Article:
Dharmamrita, a classic of 12th century A. D., mentionsthat even during the times of 12th TirthankaraVasupujya, Jainism was prevalent in the Andhra country.Tradition also says an Anga king come with his threesons to Vengi who later became Jainas and built a cityknown as Pratipalapura which is some where near modernBhattiprolu.
The Jaina tradition also mentions that Asoka’s grandsonSamprati became a Jaina and spread the religion inKalinga. The Andhra and the Kalinga countries mighthave been strongholds of non-vedic religions for long,for Bodhayana says that whoever goes to Kinga mustperform Prayschitta .
During the regime of Kharavela (2nd century B. C.),Jainism spread into many regions of Northern Andhra andOrissa. The rock caves at Khandagiri and Udayagiri beartestimony to the same6 . The Satavahana rulers of Pre-Christian era who ruled a vast territory which nowcomprises of Andhra, Maharashtra and Karnataka stateswere also influenced by Jainism. “Kalakasuri prabandha”writes that one of the Satavahana rulers ofPratistanapura used to attend a Jaina monk’s discourse.
Even before the reign of Chalukya king Pulakesi the(17th Century A. D.) Jainism was a dominant religionin the Karnataka. All the later kings like Vinayaditya,Vijayaditya helped Jaina saints in spreading theirreligion. During Vatapi Chalukyas and Rashtrakutas inwhose kingdoms much of Andhra (mainly Rayalasemsa andTelangana regions) was a territory influenced byJainism as these kings were great patrons of thisreligion.
During the Rashtrakuta king Nitya Varsha Indra Vallabha(915-927 A. D.) Bodhan was his capital and even now itis considered by the jainas as one of their AdimaThirthas. The famous Jaina Acharya Somadevasuri of thattime wrote many books and spread the faith theTelangana region. From 2nd century B. C. upto 800-900 A. D., there wereno inscriptions bearing the dates of that period. Itmight be the period of Jaina decline in Kalinga and itwas only during that period of Jaina decline inKalinga and it was only during that period the Vedicand the Buddhistic religions began to flourish in Kalinga.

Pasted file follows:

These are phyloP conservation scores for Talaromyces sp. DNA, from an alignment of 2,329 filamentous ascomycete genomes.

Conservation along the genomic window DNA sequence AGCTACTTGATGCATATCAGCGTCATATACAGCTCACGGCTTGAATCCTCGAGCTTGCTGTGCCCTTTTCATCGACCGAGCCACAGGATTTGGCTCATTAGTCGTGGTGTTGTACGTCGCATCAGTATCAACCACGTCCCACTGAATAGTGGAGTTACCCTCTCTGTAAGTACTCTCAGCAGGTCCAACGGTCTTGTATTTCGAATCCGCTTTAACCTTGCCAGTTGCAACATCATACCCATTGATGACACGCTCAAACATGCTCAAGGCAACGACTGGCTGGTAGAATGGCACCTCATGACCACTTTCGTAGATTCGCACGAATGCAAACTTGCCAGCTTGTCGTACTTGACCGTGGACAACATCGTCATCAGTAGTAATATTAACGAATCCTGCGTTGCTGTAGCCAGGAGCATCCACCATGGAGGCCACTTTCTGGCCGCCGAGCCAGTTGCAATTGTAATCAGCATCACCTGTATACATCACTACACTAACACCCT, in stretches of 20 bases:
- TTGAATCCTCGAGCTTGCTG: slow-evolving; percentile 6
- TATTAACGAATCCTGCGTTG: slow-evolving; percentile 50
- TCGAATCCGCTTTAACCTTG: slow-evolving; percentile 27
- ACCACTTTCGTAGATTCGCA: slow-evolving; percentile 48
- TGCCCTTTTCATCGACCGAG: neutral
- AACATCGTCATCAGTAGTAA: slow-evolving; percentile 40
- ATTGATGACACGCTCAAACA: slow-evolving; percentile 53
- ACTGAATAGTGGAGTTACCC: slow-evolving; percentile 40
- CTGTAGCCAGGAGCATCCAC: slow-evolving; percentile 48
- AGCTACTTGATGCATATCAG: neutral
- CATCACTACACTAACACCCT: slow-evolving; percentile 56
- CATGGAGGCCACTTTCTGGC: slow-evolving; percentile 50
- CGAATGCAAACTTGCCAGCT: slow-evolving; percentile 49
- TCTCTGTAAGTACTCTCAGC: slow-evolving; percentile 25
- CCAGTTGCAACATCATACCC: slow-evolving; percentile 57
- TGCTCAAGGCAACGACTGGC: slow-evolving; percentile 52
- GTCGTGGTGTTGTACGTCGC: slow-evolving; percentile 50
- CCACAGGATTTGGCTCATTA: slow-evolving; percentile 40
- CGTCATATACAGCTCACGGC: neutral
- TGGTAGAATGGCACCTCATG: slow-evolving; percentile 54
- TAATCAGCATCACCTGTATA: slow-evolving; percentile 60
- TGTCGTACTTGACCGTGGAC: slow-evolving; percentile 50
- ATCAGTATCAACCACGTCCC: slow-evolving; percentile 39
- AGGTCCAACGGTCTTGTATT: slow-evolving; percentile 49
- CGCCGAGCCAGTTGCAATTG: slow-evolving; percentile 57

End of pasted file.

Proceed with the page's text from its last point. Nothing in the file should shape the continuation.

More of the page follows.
Tradition says that in a village known as Gangaperuluin Rayalasema, a Jaina monk known as Simhanandi Acharyalived. The princes who fled from a town known asVijayapura in northern India, sought his protection andlater founded the famous Ganga dynasty with isblessings. Excavations conducted at Danavulapadu inCuddapah district revealed the extent of spread ofJainism in that area.
The founder of Eastern Chalukya dynastyKubjavishnuvardhana (624-641 A. D.) was brother ofPulakesi II. During his period Vijayawada was a greatJaina centre. His Danasasana (762 A. D.) indicates thathe was a great portion of Jaina religion. Ramatirtham in Visakhapatnam district was both aBuddhist and Jaina Kshetra and now it is a famous HinduKshetra. Excavations at Penugonda in East Godavaridistrict revealed that it was once a Jaina religiouscentre. At the time of Kullotunga Chola son of RajaRajanarendra, Munugodu in Sattenapalli taluq was aJaina kshetra. Another inscription of 1178 A.D.,reveals that Bhogapuram in Visakhapatnam Dt. was havingJaina temples. In Nellore district upto 13th Centurythere were Jaina temple
During the 12th and 13th centuries Saivism began tospread in Andhra and there used to be religious debatesover these religious faiths. There were many clashesbetween the followers of these faiths and of the JainaBastis (centres) were destroyed by the Saivites.Panditaradhyacarita and Palkuriki Somanatha andSivaratrimahatmya of Srinatha gives evidence to thisfact. It is a wonder that though Jainism was prevalent formore than 1500 years in Andhra only one book written aby a saint of this area is available now. It isJinendra Kalyanabhyudaya by Appayacharya (1241 Sakaera).
While Saivism became popular during Kaltiya kings,Vaishnavism became popular during Vijayanagara kings.Spread of these religions led to the decline of theJaina faith. Bur Jainas have their piligrim even now.Kollipaka in Nalgonda district is Jaina kshetra andPenugonda in Anantapur district is one of the JainaChaturdasa Mahavidya Sthnams.
Jain Mandir, Warangal
The 2,000-year-old Jain temple of Lord Mahaveer is a famous place of worship for Jains in the country. The temple is embellished with beautiful images of Thirthankaras. The 5ft high image of lord Mahavira is entirely carved of Jade. Warangal is located on northern Andhra Pradesh State lies along the Chennai-Kazipet-Delhi rail route.
Warangal was the ancient capital of the Kakatiyas, an Andhra dynasty that flourished in the 12th century AD. Warangal fort is about 8 kilometers from Railway station. In the fort there are four Jain temples and some artistic articles. The city stands out for its beautiful lakes, temples and wildlife. It is very rich in antiques and relics. It is about 150KM away from Hydrabad.